Somalia’s government is facing a major challenge dealing with imminent food insecurity.
The country for most parts of 2019 has been fighting desert locusts that have been destroying tens of thousands of hectares of crops and grazing land in part of the country.
According to the United Nation food agency – Food and Agriculture Organisation (FAO) that this is the worst invasion in 25 years.
Somali Minister of Agriculture, Saeed Hassan says government will do all in its power to deal with the locusts.
He has announced the Training of staff of the Somali Federal Ministry of Agriculture to supplement the Koronkoro locust in the Adado area.
Also, agriculture professionals in the Adado area have received training on how to help the locality.
The Somalia agriculture ministry has been putting in some work to fight the locusts but now needs external help from development partners.
Support from external partners
Already, the United Kingdom of Great Britain and Northern Ireland through its Department for International Development (DFID), FAO is working with Ministries of Agriculture and partner organizations on surveillance and control efforts in Puntland and Somaliland to prevent the spread of the pest to southern and central Somalia.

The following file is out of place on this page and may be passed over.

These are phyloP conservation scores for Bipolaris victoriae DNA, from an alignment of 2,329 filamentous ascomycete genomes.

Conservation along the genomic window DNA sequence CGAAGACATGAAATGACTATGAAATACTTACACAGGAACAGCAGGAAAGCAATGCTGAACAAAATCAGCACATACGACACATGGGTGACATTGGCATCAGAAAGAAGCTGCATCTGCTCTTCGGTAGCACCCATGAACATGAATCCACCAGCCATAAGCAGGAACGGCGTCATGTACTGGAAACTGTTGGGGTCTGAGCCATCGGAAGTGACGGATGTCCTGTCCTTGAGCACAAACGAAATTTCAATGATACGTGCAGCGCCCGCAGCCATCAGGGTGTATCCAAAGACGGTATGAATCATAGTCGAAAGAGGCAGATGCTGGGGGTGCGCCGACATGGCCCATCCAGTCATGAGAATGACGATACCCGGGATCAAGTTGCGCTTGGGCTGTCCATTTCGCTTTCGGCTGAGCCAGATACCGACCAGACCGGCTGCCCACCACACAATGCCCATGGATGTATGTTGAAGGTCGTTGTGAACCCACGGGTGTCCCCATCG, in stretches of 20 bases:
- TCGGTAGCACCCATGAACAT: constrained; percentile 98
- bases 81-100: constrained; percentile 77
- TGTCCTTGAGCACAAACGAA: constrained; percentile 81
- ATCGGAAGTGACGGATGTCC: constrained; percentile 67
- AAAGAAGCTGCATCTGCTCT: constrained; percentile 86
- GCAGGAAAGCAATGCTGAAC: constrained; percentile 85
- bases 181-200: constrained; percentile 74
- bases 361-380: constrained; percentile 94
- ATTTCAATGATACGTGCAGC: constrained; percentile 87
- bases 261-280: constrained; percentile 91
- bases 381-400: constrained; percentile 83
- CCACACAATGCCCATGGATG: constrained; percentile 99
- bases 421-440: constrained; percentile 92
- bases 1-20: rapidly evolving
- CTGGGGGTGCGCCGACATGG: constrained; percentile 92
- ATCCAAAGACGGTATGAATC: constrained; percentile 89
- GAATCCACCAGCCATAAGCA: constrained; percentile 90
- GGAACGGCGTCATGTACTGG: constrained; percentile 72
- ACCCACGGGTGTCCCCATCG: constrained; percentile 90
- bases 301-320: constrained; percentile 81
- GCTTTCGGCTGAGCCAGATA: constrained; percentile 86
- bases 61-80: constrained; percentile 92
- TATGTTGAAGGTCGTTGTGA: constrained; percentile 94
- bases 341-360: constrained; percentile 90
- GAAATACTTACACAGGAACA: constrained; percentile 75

It is estimated that over the next six months, more than 100,000 hectares of land will need direct control interventions in Somalia.
“We are talking about a medium- to long-term intervention. The impact of our actions in the short term is going to be very limited, but we can make a difference to support livelihoods and avoid further disastrous consequences for the next season in 2020 if we act now”, says Etienne Peterschmitt, FAO Representative in Somalia.
He added that the FAO requires an additional $3 million for the initial response.
“The immature swarms are the most destructive stage and can seriously threaten 2019 Deyr (October-December) season food and fodder production,” says Alphonse Owuor, Crop Protection Officer of FAO in Somalia.
Cereals and Maize – the country’s main staple is greatly being affected. This fight would be a difficult one and a consented effort is needed to succeed.
Desert Locust is a transboundary pest with the ability to spread over large areas, causing considerable damage to pasture and crops.
Outbreaks occur periodically but are complex to predict. When not managed at the place of origin or breeding ground, they can lead to losses of up to 100 percent of food and fodder crops.
A typical Desert Locust swarm can contain up to 150 million locusts per square kilometre.
Swarms migrate with the wind and can cover 100-150 km a day. An average swarm will destroy enough crops that could feed 2 500 people for one year.